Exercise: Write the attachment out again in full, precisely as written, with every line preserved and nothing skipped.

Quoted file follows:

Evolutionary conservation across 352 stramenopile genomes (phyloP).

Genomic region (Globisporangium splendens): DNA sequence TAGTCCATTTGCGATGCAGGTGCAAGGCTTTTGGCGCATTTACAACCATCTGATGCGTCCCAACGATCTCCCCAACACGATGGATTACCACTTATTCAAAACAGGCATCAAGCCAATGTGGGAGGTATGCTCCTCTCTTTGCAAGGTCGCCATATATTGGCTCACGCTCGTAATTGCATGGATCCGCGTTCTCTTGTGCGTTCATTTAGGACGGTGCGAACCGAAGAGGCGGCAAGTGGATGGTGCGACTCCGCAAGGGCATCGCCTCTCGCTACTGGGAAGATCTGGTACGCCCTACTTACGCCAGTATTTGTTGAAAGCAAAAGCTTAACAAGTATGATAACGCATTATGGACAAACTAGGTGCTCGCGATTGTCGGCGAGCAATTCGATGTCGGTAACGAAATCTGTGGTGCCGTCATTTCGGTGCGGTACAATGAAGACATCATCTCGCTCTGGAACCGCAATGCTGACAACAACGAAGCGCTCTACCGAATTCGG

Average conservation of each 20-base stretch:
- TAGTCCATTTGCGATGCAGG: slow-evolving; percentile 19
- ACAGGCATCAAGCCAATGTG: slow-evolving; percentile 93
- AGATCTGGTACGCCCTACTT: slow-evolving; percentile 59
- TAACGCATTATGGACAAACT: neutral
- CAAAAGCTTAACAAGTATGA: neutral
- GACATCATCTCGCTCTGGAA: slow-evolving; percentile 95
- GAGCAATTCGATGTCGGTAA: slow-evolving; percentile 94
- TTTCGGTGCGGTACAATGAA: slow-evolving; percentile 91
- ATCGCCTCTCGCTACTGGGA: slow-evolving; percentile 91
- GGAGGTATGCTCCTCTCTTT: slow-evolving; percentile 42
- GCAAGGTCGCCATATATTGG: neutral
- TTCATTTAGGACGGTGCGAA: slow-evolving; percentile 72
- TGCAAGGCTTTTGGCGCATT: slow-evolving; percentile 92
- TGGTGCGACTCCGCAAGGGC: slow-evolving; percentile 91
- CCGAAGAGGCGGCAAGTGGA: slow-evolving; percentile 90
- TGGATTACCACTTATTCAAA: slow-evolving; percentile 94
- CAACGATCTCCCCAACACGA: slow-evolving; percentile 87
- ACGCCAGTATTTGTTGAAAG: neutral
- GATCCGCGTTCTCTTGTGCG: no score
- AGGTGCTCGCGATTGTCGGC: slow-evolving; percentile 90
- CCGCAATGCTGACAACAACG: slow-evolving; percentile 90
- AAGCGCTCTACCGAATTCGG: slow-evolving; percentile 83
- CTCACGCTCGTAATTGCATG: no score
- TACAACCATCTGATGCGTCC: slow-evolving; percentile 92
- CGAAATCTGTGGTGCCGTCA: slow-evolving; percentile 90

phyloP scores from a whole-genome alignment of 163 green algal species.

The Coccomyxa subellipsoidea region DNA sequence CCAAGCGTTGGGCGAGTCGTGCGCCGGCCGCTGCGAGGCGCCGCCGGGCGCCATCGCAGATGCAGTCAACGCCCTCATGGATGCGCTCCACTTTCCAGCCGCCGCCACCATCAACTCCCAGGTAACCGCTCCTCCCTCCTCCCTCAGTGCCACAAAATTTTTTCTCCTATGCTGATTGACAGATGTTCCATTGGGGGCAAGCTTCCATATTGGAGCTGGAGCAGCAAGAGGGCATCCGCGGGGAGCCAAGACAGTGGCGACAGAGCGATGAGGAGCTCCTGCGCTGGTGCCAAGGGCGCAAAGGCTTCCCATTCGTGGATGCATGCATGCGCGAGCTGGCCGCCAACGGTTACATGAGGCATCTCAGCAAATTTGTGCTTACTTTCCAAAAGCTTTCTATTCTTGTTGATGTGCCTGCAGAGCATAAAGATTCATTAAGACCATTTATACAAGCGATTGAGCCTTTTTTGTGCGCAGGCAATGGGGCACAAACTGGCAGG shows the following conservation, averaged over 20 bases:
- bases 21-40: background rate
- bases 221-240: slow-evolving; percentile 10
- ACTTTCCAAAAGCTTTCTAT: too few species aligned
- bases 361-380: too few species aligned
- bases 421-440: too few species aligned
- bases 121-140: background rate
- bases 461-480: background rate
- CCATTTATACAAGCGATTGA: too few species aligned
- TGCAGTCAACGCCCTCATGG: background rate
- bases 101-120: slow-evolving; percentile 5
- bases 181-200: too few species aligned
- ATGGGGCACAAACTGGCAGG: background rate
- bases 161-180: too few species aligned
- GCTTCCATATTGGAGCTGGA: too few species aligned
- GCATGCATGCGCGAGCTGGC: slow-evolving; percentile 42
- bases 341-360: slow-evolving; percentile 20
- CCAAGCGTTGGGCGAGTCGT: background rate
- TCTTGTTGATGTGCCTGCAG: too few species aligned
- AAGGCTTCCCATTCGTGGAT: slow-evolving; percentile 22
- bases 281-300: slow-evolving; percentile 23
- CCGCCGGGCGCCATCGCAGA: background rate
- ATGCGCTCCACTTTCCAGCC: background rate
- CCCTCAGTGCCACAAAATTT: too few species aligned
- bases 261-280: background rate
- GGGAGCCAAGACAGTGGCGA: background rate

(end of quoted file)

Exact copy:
Evolutionary conservation across 352 stramenopile genomes (phyloP).

Genomic region (Globisporangium splendens): DNA sequence TAGTCCATTTGCGATGCAGGTGCAAGGCTTTTGGCGCATTTACAACCATCTGATGCGTCCCAACGATCTCCCCAACACGATGGATTACCACTTATTCAAAACAGGCATCAAGCCAATGTGGGAGGTATGCTCCTCTCTTTGCAAGGTCGCCATATATTGGCTCACGCTCGTAATTGCATGGATCCGCGTTCTCTTGTGCGTTCATTTAGGACGGTGCGAACCGAAGAGGCGGCAAGTGGATGGTGCGACTCCGCAAGGGCATCGCCTCTCGCTACTGGGAAGATCTGGTACGCCCTACTTACGCCAGTATTTGTTGAAAGCAAAAGCTTAACAAGTATGATAACGCATTATGGACAAACTAGGTGCTCGCGATTGTCGGCGAGCAATTCGATGTCGGTAACGAAATCTGTGGTGCCGTCATTTCGGTGCGGTACAATGAAGACATCATCTCGCTCTGGAACCGCAATGCTGACAACAACGAAGCGCTCTACCGAATTCGG

Average conservation of each 20-base stretch:
- TAGTCCATTTGCGATGCAGG: slow-evolving; percentile 19
- ACAGGCATCAAGCCAATGTG: slow-evolving; percentile 93
- AGATCTGGTACGCCCTACTT: slow-evolving; percentile 59
- TAACGCATTATGGACAAACT: neutral
- CAAAAGCTTAACAAGTATGA: neutral
- GACATCATCTCGCTCTGGAA: slow-evolving; percentile 95
- GAGCAATTCGATGTCGGTAA: slow-evolving; percentile 94
- TTTCGGTGCGGTACAATGAA: slow-evolving; percentile 91
- ATCGCCTCTCGCTACTGGGA: slow-evolving; percentile 91
- GGAGGTATGCTCCTCTCTTT: slow-evolving; percentile 42
- GCAAGGTCGCCATATATTGG: neutral
- TTCATTTAGGACGGTGCGAA: slow-evolving; percentile 72
- TGCAAGGCTTTTGGCGCATT: slow-evolving; percentile 92
- TGGTGCGACTCCGCAAGGGC: slow-evolving; percentile 91
- CCGAAGAGGCGGCAAGTGGA: slow-evolving; percentile 90
- TGGATTACCACTTATTCAAA: slow-evolving; percentile 94
- CAACGATCTCCCCAACACGA: slow-evolving; percentile 87
- ACGCCAGTATTTGTTGAAAG: neutral
- GATCCGCGTTCTCTTGTGCG: no score
- AGGTGCTCGCGATTGTCGGC: slow-evolving; percentile 90
- CCGCAATGCTGACAACAACG: slow-evolving; percentile 90
- AAGCGCTCTACCGAATTCGG: slow-evolving; percentile 83
- CTCACGCTCGTAATTGCATG: no score
- TACAACCATCTGATGCGTCC: slow-evolving; percentile 92
- CGAAATCTGTGGTGCCGTCA: slow-evolving; percentile 90

phyloP scores from a whole-genome alignment of 163 green algal species.

The Coccomyxa subellipsoidea region DNA sequence CCAAGCGTTGGGCGAGTCGTGCGCCGGCCGCTGCGAGGCGCCGCCGGGCGCCATCGCAGATGCAGTCAACGCCCTCATGGATGCGCTCCACTTTCCAGCCGCCGCCACCATCAACTCCCAGGTAACCGCTCCTCCCTCCTCCCTCAGTGCCACAAAATTTTTTCTCCTATGCTGATTGACAGATGTTCCATTGGGGGCAAGCTTCCATATTGGAGCTGGAGCAGCAAGAGGGCATCCGCGGGGAGCCAAGACAGTGGCGACAGAGCGATGAGGAGCTCCTGCGCTGGTGCCAAGGGCGCAAAGGCTTCCCATTCGTGGATGCATGCATGCGCGAGCTGGCCGCCAACGGTTACATGAGGCATCTCAGCAAATTTGTGCTTACTTTCCAAAAGCTTTCTATTCTTGTTGATGTGCCTGCAGAGCATAAAGATTCATTAAGACCATTTATACAAGCGATTGAGCCTTTTTTGTGCGCAGGCAATGGGGCACAAACTGGCAGG shows the following conservation, averaged over 20 bases:
- bases 21-40: background rate
- bases 221-240: slow-evolving; percentile 10
- ACTTTCCAAAAGCTTTCTAT: too few species aligned
- bases 361-380: too few species aligned
- bases 421-440: too few species aligned
- bases 121-140: background rate
- bases 461-480: background rate
- CCATTTATACAAGCGATTGA: too few species aligned
- TGCAGTCAACGCCCTCATGG: background rate
- bases 101-120: slow-evolving; percentile 5
- bases 181-200: too few species aligned
- ATGGGGCACAAACTGGCAGG: background rate
- bases 161-180: too few species aligned
- GCTTCCATATTGGAGCTGGA: too few species aligned
- GCATGCATGCGCGAGCTGGC: slow-evolving; percentile 42
- bases 341-360: slow-evolving; percentile 20
- CCAAGCGTTGGGCGAGTCGT: background rate
- TCTTGTTGATGTGCCTGCAG: too few species aligned
- AAGGCTTCCCATTCGTGGAT: slow-evolving; percentile 22
- bases 281-300: slow-evolving; percentile 23
- CCGCCGGGCGCCATCGCAGA: background rate
- ATGCGCTCCACTTTCCAGCC: background rate
- CCCTCAGTGCCACAAAATTT: too few species aligned
- bases 261-280: background rate
- GGGAGCCAAGACAGTGGCGA: background rate